Writing a Minimalistic “Hello, World!” program with Position Independent Code in assembly language

I wanted to write a simple program in AMD64 assembly language which prints "Hello, World!". Here is the code:

It contains just two system calls (write and exit). Assembling and linking yields an ELF-64 executable which prints the "Hello, World!" message:

It contains both the code and data sections:

A shellcode payload, which will be embedded into a C file as a string, should not contain the data section. The message string should be moved into the code (.text) section.
While doing so, in order to prevent the moved data from execution,  a bridge with a relative jump instruction can be used. This code works fine when compiled with NASM:

The problem arises when the raw binary opcodes of this assembly code are put into a C file as a string. Due to some relocation procedure during execution of the shellcode binary, the address  of the message string "msg" points to an irrelevant location and the program prints nothing.

In order to overcome this problem I borrowed the idea of Position Independent Code (PIC) and I applied it here. In such scenario, all references to variables should be replaced with relative addressing. This means that all absolute addresses have to be recalculated with respect to the current value of the instruction pointer register RIP ("program counter"). NASM allows using [rel variable] macro to calculate the offset.  Overall, just one line should be changed in this code. Let's replace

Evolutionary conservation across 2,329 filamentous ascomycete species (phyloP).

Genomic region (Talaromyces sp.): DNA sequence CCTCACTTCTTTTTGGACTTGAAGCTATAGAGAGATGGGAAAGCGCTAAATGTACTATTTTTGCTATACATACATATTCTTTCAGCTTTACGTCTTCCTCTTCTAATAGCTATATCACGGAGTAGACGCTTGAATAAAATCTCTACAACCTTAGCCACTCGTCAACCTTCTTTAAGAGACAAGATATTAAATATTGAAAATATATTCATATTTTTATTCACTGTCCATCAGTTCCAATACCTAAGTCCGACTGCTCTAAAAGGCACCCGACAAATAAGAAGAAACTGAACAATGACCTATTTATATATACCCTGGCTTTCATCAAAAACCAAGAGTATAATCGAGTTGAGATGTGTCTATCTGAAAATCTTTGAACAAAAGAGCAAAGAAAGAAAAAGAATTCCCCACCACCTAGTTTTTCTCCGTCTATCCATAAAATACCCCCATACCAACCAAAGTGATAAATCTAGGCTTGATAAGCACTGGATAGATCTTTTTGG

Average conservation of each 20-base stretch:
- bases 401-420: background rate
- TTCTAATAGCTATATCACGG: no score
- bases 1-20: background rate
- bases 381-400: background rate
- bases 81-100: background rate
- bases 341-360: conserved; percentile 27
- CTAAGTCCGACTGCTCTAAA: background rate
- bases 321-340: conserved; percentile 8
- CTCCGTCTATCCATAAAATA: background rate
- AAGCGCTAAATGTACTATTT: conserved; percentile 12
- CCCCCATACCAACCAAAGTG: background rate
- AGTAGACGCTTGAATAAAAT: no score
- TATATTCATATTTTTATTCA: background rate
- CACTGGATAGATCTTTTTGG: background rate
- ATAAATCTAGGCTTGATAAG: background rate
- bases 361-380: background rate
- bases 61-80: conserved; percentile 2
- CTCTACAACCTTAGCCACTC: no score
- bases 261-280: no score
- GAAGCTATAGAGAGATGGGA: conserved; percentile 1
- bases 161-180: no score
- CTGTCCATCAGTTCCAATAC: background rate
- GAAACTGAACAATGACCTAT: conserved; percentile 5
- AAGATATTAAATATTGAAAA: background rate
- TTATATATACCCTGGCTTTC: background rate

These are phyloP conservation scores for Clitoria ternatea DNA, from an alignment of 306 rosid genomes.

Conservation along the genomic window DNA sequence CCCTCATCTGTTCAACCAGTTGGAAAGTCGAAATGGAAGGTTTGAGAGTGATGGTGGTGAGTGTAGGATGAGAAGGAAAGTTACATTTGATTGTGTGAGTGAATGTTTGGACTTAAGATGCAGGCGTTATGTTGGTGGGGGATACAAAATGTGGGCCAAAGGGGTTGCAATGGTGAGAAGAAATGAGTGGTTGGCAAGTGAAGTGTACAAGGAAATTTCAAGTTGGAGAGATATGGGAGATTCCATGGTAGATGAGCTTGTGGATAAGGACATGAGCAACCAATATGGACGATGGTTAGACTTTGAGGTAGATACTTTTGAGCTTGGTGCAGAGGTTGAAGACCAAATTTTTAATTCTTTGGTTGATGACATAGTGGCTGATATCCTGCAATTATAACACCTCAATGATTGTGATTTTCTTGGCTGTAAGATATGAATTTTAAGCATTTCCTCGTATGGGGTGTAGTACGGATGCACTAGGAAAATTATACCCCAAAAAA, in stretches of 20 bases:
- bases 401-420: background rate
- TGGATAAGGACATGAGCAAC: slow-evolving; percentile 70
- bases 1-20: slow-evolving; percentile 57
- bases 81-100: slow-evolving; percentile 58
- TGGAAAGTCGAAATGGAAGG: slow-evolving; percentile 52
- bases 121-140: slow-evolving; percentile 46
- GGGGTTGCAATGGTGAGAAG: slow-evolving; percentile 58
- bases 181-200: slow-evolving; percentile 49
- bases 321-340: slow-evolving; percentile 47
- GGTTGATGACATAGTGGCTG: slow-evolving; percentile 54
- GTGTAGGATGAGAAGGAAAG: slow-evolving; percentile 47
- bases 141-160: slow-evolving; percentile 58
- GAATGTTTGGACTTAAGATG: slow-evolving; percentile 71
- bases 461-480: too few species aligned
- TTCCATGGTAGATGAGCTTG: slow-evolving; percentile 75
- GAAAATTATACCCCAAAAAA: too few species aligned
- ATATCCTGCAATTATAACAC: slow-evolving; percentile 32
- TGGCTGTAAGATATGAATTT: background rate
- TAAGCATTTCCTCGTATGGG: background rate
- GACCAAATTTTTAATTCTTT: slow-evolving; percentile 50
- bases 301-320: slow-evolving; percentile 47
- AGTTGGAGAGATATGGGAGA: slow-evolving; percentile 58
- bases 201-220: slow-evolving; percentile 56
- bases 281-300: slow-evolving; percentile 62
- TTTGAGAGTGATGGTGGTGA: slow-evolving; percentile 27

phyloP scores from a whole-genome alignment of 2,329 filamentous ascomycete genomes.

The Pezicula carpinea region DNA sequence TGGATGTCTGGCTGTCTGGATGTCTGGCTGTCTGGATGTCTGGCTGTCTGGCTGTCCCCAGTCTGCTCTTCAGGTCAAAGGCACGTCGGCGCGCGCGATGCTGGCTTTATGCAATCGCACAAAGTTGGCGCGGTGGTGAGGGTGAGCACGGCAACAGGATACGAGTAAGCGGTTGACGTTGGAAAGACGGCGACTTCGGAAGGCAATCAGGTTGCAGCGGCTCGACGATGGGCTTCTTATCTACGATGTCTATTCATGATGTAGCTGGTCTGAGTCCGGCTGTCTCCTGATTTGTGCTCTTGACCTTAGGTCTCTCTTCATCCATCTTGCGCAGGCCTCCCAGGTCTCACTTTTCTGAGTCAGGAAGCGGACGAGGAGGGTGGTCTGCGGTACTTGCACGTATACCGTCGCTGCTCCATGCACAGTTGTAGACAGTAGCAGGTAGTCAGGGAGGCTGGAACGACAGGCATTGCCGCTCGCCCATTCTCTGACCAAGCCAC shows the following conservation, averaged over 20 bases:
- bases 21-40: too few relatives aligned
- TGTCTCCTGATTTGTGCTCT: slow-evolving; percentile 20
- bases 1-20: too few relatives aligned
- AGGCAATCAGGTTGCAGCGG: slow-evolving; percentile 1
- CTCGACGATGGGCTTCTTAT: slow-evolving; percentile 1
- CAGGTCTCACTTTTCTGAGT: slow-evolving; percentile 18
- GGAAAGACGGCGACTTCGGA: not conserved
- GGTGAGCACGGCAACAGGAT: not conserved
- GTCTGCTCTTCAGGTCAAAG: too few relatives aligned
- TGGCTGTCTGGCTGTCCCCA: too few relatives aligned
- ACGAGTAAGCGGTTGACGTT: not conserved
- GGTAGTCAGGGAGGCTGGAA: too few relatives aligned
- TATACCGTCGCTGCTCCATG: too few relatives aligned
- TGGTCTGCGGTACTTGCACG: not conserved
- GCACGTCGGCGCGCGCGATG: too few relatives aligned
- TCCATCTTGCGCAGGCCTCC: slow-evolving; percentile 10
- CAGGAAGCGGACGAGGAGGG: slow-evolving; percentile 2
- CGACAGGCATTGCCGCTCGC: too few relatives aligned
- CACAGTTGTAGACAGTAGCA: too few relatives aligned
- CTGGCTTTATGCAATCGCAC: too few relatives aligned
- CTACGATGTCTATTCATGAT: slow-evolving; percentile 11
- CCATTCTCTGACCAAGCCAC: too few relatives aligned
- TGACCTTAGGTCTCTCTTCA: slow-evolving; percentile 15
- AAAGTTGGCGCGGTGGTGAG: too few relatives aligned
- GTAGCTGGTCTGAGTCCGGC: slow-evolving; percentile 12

Assembler will generate the following opcode:

So the final version of the assembly file which works both when compiled with NASM and when compiled via a wrapper C file:

Assembling and extracting opcodes is simple:

Embedding generated opcodes as a string into a wrapper C file:

Since it is a minimalistic shellcode, we don't need the "main" function and replace standard system start-up files with our code. In this case, the execution start from the "_start" function, which is the entry point of the executable. Compiling without including libc library and start-up files:

The string may be moved into the "_start" function

but two more compilation flags should be added in this case:

One last thing which should be mentioned is that shellcodes can be copied using "strcopy" function. This implies that the shellcodes cannot have null-bytes. Taking that into account, we can rewrite the above shellcode by using different instructions with no null-byte opcodes which perform the same function. The generated machine code is null-byte free: